Letter from Professor of Philosophy Lori Gruen
I am writing this letter in support of EON's efforts to eliminate battery
eggs from Weshop. There are many good reasons for doing this; I want
to discuss three interrelated reasons.
First, if one can prevent great harm and suffering with very little
cost to one's self, then one has a moral responsibility to take that action.
Here is a common philosophical example. You are walking briskly to
class as you are a bit late and there is a quiz that day. On your
way you pass a fountain in which a small child is apparently drowning.
It would be easy to rescue the child, but you will miss the quiz and get
your clothes wet. Alternatively, you could walk on by and do nothing
in order to make sure you didn't miss the quiz. Clearly, missing
a quiz and getting your clothes wet is a small price to pay for the life
of a child. Failing to prevent such a great harm for a relatively
low cost cannot be defended from an ethical point of view.
Yes, you might think, but that is a child, not a chicken. Which
brings me to my second reason. Of course, the loss of a child's life
cannot easily be compared with the life of a hen, and besides, the hens
are not being killed, at least not immediately. But every hen in
a factory farm is suffering, suffering intensely, before she is eventually
killed. She is cramped, unable to spread her wings. She suffers lifelong
blisters from abrasions from the wire cages. When she is debeaked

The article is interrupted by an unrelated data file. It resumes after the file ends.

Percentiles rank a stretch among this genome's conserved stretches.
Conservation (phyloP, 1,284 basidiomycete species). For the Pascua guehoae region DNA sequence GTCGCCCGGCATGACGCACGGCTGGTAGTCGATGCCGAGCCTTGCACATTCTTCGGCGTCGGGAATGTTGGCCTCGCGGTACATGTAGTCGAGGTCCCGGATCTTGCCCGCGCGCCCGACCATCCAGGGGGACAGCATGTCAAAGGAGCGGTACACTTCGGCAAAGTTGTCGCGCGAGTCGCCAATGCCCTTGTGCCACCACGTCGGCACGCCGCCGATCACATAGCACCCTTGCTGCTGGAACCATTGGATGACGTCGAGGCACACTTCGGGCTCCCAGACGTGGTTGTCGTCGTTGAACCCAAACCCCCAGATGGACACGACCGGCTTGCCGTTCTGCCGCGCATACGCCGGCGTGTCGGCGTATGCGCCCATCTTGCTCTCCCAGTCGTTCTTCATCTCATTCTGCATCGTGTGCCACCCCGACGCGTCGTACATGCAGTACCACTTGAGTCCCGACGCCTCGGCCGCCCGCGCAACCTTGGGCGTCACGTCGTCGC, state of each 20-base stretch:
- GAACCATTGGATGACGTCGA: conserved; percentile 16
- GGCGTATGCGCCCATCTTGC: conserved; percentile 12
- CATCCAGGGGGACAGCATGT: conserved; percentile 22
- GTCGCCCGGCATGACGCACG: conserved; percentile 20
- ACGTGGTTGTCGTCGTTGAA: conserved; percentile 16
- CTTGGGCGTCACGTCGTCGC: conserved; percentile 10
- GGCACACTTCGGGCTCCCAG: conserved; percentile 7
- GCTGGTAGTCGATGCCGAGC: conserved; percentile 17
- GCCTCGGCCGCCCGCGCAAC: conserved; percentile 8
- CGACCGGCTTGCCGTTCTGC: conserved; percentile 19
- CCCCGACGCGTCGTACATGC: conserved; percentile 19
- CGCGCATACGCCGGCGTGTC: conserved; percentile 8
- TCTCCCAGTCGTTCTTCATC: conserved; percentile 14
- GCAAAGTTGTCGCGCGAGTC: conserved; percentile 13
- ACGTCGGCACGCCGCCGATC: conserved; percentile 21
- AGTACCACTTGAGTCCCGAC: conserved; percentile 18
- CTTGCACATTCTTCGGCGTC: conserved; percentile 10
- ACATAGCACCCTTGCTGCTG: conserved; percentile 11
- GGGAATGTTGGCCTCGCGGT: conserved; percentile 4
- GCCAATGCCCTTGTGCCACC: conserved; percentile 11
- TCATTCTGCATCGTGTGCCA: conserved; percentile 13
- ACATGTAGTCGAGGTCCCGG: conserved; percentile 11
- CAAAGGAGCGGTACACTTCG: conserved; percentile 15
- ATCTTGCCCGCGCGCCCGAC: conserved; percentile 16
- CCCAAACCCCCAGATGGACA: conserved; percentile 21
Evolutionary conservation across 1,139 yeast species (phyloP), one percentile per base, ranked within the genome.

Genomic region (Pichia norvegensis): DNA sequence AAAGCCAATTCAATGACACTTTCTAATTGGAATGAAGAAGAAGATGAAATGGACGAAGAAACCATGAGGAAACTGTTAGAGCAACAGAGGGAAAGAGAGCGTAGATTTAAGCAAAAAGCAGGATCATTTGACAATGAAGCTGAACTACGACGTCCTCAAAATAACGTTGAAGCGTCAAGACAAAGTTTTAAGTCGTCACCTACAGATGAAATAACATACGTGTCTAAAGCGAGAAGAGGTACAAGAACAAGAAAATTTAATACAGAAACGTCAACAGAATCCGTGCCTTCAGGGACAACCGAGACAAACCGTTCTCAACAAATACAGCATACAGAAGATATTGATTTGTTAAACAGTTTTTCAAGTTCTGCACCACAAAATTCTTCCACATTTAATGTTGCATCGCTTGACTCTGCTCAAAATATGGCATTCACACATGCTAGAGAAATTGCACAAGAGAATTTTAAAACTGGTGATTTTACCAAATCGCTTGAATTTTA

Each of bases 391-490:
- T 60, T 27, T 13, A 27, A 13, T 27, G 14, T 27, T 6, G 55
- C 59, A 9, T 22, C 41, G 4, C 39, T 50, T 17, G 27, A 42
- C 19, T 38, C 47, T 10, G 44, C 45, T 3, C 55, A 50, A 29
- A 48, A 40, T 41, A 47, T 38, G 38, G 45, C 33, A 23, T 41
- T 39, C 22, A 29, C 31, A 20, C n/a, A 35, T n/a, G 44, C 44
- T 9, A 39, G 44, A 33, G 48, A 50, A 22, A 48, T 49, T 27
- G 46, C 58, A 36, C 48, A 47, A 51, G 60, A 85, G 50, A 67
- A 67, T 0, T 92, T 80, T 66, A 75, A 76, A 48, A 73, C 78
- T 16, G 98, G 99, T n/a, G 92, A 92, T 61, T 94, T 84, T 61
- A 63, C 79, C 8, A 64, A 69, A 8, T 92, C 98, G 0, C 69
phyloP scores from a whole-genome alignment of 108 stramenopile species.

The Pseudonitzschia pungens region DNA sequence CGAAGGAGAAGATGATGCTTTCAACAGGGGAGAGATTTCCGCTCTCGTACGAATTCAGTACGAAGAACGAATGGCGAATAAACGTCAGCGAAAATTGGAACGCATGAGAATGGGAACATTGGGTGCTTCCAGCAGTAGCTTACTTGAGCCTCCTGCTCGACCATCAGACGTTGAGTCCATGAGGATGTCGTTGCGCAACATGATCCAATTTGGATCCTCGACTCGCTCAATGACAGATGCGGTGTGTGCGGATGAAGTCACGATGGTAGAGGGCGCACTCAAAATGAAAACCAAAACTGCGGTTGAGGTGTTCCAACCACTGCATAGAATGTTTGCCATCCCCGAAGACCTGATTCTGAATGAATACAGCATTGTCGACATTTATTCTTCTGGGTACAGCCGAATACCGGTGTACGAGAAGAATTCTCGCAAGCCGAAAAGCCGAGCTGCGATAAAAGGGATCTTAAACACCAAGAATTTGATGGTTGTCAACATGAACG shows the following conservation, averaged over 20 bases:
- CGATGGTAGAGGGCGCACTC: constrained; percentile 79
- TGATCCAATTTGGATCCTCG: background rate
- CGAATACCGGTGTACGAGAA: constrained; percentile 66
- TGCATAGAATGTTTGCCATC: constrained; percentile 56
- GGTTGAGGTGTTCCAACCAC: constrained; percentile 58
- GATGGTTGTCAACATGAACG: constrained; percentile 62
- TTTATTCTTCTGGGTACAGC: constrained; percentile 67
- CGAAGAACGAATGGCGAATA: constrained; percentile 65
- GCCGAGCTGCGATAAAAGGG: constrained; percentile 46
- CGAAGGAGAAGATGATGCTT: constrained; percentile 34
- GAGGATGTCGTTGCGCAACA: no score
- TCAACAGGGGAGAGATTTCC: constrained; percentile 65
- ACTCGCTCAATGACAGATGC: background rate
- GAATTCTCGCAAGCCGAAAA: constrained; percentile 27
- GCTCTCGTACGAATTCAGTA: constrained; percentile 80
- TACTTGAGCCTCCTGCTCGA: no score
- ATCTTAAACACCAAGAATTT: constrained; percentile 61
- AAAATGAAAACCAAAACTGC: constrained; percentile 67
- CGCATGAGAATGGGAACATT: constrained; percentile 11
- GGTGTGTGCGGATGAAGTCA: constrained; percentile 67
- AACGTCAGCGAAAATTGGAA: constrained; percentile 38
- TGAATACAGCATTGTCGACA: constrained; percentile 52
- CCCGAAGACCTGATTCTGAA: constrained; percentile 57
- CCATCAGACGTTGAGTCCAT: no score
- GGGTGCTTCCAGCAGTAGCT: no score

she suffers agonizing pain. When she is forced to molt she is starved
for up to three weeks. And she is not alone in her suffering.
In Connecticut approximately 5 million hens live, and many die, in similar
pain. When you take the pain and suffering of one hen and multiply
it by millions you are talking about a huge amount of suffering.
And this huge amount of suffering can be eliminated for very little cost.
By switching from battery eggs to free range eggs, one is making an ethical
choice to take action to eliminate suffering.
This action taken as a student body is an important statement that Wesleyan
students believe that they are responsible for the choices they make.
Collectively, Wesleyan students can refuse to support an industry that
causes unimaginable suffering. And importantly, and this is the third
good reason to support EON's proposal, this action can be taken without
giving up one's choice to eat eggs if that is what one wants to do.
Alternative eggs that are not the products of exploited animals who are
forced to suffer and die in factory farms are available.
In a world in which there is so much suffering, human and non-human,
it may often seem that there is very little that we can do, as individuals
or collectives. In the case of battery hens, there is a relatively
easy, relatively low cost alternative that directly minimizes suffering.
Eliminating this source of suffering from Weshop is a good thing to do
for the hens, for the students, and for the community. It represents
a commitment to responsible consumption and it is one small step towards
creating a world with less unnecessary suffering.
Professor Lori Gruen
Department of Philosophy
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a Word document version of this letter.